"If there is anyone out there who still doubts that America is a place where all things are possible; who still wonders if the dream of our founders is alive in our time; who still questions the power of our democracy... tonight is your answer.

It's the answer told by lines that stretched around schools and churches in numbers this nation has never seen, by people who waited three hours and four hours, many for the first time in their lives, because they believed that this time must be different, that their voices could be that difference.

It's the answer spoken by young and old, rich and poor, Democrat and Republican, black, white, Hispanic, Asian, Native American, gay, straight, disabled and not disabled. Americans who sent a message to the world that we have never been just a collection of individuals or a collection of red states and blue states.

We are, and always will be, the United States of America.

It's the answer that led those who've been told for so long by so many to be cynical and fearful and doubtful about what we can achieve to put their hands on the arc of history and bend it once more toward the hope of a better day."

This is perhaps the first time in my life that I have actually felt proud to be American. As I bit into a celebratory apple this morning, I found it was mealy and hoped that this moment's elation wouldn't follow suit and be flattened by a letdown in performance during the next four years. I appreciated Obama's comments about hard work and sacrifice for change that may take more than a few months, years, or even a term to come about. For the moment, at least, I believe the best. I, too, "have never felt more hopeful" and I, too, can finally echo a feeling that I lost four years ago:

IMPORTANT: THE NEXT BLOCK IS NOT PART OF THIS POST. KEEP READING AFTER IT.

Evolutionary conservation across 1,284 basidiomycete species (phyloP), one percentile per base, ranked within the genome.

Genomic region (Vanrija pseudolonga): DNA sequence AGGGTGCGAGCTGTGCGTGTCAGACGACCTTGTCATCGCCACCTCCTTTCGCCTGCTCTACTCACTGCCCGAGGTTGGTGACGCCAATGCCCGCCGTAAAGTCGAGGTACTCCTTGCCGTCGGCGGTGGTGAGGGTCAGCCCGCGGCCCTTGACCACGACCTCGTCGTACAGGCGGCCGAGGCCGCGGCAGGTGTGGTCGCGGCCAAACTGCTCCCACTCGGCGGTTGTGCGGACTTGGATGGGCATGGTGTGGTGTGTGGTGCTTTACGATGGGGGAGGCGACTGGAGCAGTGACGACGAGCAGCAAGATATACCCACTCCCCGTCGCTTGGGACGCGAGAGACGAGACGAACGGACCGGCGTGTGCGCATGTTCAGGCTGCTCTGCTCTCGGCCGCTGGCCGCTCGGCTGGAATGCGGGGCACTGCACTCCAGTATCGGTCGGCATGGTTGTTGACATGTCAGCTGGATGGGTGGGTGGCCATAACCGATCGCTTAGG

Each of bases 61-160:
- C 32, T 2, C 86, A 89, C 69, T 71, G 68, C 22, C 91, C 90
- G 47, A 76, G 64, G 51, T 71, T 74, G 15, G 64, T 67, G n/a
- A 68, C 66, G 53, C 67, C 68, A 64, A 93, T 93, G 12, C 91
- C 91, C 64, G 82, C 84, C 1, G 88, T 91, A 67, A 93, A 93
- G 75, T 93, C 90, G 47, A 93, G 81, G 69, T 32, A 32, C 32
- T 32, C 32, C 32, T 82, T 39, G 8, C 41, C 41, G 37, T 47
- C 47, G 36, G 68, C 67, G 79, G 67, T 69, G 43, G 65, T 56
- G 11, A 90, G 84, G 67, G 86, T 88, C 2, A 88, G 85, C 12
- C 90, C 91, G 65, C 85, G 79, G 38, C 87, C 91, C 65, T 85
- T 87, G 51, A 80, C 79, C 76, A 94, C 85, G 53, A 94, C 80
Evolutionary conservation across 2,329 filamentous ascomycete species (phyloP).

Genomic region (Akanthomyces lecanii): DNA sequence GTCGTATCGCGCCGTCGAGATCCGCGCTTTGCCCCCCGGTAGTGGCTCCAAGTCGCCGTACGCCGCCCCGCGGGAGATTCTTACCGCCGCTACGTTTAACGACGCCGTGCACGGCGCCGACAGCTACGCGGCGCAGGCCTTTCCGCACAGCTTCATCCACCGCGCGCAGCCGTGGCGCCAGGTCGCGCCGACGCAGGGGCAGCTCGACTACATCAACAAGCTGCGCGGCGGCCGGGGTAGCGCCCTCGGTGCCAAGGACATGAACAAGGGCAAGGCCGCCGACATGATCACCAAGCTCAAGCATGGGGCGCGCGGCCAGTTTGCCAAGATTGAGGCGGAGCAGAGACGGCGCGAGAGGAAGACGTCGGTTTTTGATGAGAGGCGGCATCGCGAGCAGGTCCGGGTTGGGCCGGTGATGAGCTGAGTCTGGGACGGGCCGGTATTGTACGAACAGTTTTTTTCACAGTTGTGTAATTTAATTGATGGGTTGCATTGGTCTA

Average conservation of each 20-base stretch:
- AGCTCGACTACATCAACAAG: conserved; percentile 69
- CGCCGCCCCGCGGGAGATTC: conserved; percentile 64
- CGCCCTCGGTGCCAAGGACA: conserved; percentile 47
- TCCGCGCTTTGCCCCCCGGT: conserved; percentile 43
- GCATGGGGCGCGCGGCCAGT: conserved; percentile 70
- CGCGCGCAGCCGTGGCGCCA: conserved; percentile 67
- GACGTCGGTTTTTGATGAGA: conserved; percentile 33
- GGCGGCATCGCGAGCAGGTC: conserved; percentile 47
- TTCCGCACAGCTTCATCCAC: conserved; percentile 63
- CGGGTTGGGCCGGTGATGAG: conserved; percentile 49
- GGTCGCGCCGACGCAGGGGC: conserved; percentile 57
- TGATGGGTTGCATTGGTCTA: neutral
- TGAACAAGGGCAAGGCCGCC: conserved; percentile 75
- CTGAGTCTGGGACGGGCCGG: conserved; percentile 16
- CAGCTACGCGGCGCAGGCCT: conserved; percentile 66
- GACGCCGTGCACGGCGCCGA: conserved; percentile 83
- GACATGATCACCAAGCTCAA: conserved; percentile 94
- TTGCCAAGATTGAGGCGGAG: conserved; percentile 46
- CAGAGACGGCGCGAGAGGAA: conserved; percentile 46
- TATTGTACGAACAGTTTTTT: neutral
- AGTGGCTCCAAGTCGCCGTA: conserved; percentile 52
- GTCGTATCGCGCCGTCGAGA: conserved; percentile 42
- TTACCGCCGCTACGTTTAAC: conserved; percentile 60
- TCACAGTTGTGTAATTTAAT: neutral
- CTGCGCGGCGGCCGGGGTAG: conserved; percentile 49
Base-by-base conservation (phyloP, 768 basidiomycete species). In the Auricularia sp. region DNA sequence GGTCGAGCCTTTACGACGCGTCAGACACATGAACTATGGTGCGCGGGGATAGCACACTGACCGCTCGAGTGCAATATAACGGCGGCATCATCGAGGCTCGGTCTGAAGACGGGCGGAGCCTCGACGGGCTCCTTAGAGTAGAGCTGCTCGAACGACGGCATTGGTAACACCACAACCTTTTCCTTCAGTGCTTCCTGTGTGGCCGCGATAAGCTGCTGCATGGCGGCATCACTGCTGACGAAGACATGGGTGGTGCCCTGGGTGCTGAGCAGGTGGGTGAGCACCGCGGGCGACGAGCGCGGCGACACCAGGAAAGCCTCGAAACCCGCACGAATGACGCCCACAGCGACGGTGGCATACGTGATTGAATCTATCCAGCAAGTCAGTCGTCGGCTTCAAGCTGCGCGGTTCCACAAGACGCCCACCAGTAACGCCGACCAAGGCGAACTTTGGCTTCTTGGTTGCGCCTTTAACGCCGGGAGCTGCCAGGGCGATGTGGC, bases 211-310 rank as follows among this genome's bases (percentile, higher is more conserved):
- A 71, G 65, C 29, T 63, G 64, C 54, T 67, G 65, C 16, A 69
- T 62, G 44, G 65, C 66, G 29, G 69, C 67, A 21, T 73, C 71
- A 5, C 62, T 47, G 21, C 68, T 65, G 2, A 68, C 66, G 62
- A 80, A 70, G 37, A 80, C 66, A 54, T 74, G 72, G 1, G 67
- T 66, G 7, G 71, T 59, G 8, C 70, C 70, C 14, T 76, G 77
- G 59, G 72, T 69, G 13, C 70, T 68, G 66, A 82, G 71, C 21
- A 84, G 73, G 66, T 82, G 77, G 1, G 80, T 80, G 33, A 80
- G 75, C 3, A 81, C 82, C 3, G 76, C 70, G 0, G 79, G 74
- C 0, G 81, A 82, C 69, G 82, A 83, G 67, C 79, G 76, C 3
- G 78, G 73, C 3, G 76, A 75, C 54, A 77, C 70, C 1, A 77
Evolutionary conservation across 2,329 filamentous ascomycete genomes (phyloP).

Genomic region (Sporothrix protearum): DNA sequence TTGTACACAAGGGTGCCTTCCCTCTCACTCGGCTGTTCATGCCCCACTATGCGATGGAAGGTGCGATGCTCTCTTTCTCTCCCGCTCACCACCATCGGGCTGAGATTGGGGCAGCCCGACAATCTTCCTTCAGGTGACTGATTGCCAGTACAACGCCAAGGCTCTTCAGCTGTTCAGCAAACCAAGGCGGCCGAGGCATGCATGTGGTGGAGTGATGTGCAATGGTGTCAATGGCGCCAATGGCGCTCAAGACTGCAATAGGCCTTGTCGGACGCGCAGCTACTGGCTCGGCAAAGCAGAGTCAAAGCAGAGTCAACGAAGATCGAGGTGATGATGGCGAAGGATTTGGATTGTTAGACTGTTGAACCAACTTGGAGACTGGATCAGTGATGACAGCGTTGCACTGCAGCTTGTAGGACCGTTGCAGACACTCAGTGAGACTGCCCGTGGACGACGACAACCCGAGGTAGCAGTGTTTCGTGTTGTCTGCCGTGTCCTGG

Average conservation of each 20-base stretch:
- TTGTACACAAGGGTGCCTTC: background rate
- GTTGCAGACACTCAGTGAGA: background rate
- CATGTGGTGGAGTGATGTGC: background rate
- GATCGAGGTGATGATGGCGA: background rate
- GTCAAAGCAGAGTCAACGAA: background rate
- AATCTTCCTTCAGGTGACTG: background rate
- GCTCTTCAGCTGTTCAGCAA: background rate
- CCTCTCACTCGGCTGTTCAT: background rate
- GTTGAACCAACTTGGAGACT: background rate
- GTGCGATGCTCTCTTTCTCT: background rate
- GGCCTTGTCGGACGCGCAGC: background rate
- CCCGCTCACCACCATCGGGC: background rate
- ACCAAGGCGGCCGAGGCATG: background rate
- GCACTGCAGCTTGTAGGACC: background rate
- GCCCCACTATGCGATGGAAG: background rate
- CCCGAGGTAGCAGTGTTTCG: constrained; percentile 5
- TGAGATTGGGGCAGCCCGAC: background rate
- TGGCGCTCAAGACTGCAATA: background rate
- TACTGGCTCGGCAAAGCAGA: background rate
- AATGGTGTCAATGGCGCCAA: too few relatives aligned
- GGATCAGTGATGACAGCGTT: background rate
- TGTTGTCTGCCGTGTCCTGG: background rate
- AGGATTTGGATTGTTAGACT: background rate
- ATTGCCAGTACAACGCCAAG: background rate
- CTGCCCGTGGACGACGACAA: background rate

While we breathe, we hope.


ashmae said...

i'm glad you posted this.

Morgan said...

i have felt the same way today, despite the crap in my life, i can't stop smiling. nothing can make me stop.

Tres Jolie Julie said...

"Oh, I'll have a great next four years!" I read, between hanging up celebratory laundry on celebratory clothespins in my celebratory PJs and ponytail.

Jeff said...

Charla--I was celebrating too, but then I got an email from my right-wing religious conservative family that exposed the truth: Obama is the ANTI-CHRIST! Do you know what this means!?! AH....ok, don't panic, don't panic! Plans are already underway to secede Utah Valley from the Union, so we should be ok as long as we stay in Zion...

lia said...

charla, this is a beautiful, beautiful, beautiful entry. yes yes yes yes yes! WE CAN!

Sommer said...
This comment has been removed by the author.
Caitlin said...

It feels so good that I have a president I can faith in and love.

Thirdmango said...

I accidentally got into politics during the Clinton administration and found only hate from everyone around me for supporting him so I alienated myself from politics for a good 5 or 6 years. Once I got back into politics I was in the Bush administration, so now I don't know how this will work, all I know is right now, I'm happy as can be.